Former employees and officers of superannuation funds and their service providers should be granted the same level of whistle-blower protections as those still working for funds, according to the Australian Institute of Superannuation Trustees (AIST).
The service providers referred to be the AIST include administrators, custodians, insurers, and actuaries, Super Review has reported.
In a submission to the Parliamentary Joint Committee review of whistle-blower protections in the corporate, public and not-for-profit sectors, the AIST has argued that the Corporations Act simply does not go far enough in terms of the breadth of people that need protection,
“The definition of discloser under the act is limited to current company officers and employees as well as contractors and employees of contractors,” the submission said.
“This is a very narrow definition, and provides no incentive for former officers, staff or contractors to come forward to disclose and does not protect disclosers that cease employment throughout the process of making a disclosure.”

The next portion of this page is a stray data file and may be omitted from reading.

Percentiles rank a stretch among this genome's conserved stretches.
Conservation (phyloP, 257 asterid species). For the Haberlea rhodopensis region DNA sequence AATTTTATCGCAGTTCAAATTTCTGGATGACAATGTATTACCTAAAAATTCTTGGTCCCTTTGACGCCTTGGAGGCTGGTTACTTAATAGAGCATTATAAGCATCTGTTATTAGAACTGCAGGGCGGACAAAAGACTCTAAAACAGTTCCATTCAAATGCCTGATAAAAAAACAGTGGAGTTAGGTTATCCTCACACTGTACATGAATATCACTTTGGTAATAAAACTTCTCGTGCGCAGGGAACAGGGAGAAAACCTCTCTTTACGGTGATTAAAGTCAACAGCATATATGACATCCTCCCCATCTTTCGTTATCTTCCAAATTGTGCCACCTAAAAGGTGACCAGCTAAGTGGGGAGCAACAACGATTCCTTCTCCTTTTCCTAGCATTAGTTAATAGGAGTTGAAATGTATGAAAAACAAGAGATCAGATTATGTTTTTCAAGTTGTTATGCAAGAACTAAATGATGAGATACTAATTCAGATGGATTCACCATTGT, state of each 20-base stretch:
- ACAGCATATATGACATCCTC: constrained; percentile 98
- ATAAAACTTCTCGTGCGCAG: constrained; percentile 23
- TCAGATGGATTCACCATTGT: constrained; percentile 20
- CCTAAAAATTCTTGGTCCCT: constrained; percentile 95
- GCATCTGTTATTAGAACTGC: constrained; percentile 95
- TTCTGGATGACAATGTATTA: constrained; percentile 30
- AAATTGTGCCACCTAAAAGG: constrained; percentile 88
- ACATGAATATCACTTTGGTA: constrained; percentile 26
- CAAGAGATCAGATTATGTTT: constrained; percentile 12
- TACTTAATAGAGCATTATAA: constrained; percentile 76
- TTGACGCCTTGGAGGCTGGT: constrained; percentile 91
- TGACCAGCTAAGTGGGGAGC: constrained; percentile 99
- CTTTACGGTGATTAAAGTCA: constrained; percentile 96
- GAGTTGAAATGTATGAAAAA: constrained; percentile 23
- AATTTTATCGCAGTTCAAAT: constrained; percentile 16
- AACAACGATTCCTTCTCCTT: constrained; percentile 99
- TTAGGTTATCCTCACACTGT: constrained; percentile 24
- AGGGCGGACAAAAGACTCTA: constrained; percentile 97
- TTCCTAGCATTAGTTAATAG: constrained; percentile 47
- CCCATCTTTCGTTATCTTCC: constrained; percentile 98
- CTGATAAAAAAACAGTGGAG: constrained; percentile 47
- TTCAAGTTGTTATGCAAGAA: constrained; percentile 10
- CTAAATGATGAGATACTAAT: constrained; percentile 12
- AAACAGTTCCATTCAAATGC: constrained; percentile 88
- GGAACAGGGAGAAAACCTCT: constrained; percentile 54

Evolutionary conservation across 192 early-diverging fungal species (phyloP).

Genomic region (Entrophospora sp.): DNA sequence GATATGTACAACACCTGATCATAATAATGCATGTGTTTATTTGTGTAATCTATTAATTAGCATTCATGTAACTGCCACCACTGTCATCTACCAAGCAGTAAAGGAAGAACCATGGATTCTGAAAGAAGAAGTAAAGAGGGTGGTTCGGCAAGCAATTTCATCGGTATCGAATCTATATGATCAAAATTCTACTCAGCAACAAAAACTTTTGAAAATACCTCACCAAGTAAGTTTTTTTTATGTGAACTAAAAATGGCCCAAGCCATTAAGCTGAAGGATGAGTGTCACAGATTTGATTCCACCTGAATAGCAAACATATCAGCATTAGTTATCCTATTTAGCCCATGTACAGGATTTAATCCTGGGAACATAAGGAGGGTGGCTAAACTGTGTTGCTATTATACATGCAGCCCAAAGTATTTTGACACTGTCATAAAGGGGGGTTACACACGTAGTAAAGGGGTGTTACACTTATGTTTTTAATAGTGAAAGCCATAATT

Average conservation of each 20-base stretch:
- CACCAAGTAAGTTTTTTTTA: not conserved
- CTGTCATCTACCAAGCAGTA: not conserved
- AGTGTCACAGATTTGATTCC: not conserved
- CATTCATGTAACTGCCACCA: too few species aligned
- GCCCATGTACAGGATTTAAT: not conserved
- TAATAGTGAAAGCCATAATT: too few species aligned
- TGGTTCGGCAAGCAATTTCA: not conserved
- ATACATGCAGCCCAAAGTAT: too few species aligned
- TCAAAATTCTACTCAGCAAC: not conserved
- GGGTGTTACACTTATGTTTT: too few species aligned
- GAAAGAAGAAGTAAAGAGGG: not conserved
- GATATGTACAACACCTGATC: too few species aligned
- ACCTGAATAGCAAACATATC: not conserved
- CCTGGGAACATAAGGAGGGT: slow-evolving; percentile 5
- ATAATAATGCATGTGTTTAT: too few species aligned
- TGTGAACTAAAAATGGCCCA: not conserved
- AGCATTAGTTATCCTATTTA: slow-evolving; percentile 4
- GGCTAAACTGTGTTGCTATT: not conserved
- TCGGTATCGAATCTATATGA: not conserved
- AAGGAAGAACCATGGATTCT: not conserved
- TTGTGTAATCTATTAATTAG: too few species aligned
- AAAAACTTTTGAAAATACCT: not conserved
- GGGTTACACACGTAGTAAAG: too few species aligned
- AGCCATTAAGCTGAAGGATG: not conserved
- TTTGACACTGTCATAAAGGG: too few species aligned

The AIST submission said the definition of ‘discloser’ should be expanded in the proposed new framework to encourage greater reporting of wrongdoing and it should include:
- Current and former employees of the registrable superannuation entity (RSE) licensee;
- Current and former officers of the RSE licensee; and
- Current and former contractors of the RSE licensee – that is, persons who have or had a contract of supply of goods or services to the RSE licensee.
The submission said this definition should include staff of outsourced service providers such as actuaries, administrators, insurers, and custodians.
“AIST believes that the views of former employees, officers, and contractors are no less legitimate than the views of incumbents and their insights may be of significant value to an organisation,” it said.
“The expanded definition may also give former parties the courage to report knowing that they would receive protections under the framework.”